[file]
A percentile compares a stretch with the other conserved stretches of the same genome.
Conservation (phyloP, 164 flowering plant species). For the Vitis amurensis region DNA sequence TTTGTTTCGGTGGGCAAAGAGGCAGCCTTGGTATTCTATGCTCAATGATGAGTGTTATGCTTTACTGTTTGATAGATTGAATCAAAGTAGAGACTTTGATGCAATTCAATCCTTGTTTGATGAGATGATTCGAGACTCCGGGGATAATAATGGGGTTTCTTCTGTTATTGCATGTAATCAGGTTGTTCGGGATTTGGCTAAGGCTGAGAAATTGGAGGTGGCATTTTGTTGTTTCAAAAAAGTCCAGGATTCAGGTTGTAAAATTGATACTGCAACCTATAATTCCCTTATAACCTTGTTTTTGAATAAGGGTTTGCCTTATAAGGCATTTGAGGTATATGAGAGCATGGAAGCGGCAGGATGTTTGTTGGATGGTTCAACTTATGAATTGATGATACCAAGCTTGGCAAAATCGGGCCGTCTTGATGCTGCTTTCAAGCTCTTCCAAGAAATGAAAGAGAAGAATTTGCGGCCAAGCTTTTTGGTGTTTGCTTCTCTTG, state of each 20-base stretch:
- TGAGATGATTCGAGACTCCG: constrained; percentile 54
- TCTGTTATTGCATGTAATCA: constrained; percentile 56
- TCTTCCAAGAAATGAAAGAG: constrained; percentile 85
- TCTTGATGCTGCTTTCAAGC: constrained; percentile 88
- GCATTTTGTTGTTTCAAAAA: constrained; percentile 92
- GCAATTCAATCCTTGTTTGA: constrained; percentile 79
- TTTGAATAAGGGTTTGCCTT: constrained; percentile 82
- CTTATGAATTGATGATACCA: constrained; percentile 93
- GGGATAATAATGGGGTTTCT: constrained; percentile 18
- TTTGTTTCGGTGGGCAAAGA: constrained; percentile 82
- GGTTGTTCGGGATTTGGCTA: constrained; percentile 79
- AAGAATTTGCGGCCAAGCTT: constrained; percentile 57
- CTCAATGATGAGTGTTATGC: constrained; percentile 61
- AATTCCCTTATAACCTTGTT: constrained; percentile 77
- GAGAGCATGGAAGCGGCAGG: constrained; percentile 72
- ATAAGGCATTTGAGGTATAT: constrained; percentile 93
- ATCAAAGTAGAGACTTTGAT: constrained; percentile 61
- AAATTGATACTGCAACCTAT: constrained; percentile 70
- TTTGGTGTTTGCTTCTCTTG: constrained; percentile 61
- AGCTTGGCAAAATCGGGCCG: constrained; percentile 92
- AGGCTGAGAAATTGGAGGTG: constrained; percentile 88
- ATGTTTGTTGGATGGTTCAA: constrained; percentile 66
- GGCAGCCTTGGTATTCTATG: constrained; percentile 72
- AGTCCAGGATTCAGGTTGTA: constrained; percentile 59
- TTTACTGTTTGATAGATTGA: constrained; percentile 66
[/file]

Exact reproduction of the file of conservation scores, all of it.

A percentile compares a stretch with the other conserved stretches of the same genome.
Conservation (phyloP, 164 flowering plant species). For the Vitis amurensis region DNA sequence TTTGTTTCGGTGGGCAAAGAGGCAGCCTTGGTATTCTATGCTCAATGATGAGTGTTATGCTTTACTGTTTGATAGATTGAATCAAAGTAGAGACTTTGATGCAATTCAATCCTTGTTTGATGAGATGATTCGAGACTCCGGGGATAATAATGGGGTTTCTTCTGTTATTGCATGTAATCAGGTTGTTCGGGATTTGGCTAAGGCTGAGAAATTGGAGGTGGCATTTTGTTGTTTCAAAAAAGTCCAGGATTCAGGTTGTAAAATTGATACTGCAACCTATAATTCCCTTATAACCTTGTTTTTGAATAAGGGTTTGCCTTATAAGGCATTTGAGGTATATGAGAGCATGGAAGCGGCAGGATGTTTGTTGGATGGTTCAACTTATGAATTGATGATACCAAGCTTGGCAAAATCGGGCCGTCTTGATGCTGCTTTCAAGCTCTTCCAAGAAATGAAAGAGAAGAATTTGCGGCCAAGCTTTTTGGTGTTTGCTTCTCTTG, state of each 20-base stretch:
- TGAGATGATTCGAGACTCCG: constrained; percentile 54
- TCTGTTATTGCATGTAATCA: constrained; percentile 56
- TCTTCCAAGAAATGAAAGAG: constrained; percentile 85
- TCTTGATGCTGCTTTCAAGC: constrained; percentile 88
- GCATTTTGTTGTTTCAAAAA: constrained; percentile 92
- GCAATTCAATCCTTGTTTGA: constrained; percentile 79
- TTTGAATAAGGGTTTGCCTT: constrained; percentile 82
- CTTATGAATTGATGATACCA: constrained; percentile 93
- GGGATAATAATGGGGTTTCT: constrained; percentile 18
- TTTGTTTCGGTGGGCAAAGA: constrained; percentile 82
- GGTTGTTCGGGATTTGGCTA: constrained; percentile 79
- AAGAATTTGCGGCCAAGCTT: constrained; percentile 57
- CTCAATGATGAGTGTTATGC: constrained; percentile 61
- AATTCCCTTATAACCTTGTT: constrained; percentile 77
- GAGAGCATGGAAGCGGCAGG: constrained; percentile 72
- ATAAGGCATTTGAGGTATAT: constrained; percentile 93
- ATCAAAGTAGAGACTTTGAT: constrained; percentile 61
- AAATTGATACTGCAACCTAT: constrained; percentile 70
- TTTGGTGTTTGCTTCTCTTG: constrained; percentile 61
- AGCTTGGCAAAATCGGGCCG: constrained; percentile 92
- AGGCTGAGAAATTGGAGGTG: constrained; percentile 88
- ATGTTTGTTGGATGGTTCAA: constrained; percentile 66
- GGCAGCCTTGGTATTCTATG: constrained; percentile 72
- AGTCCAGGATTCAGGTTGTA: constrained; percentile 59
- TTTACTGTTTGATAGATTGA: constrained; percentile 66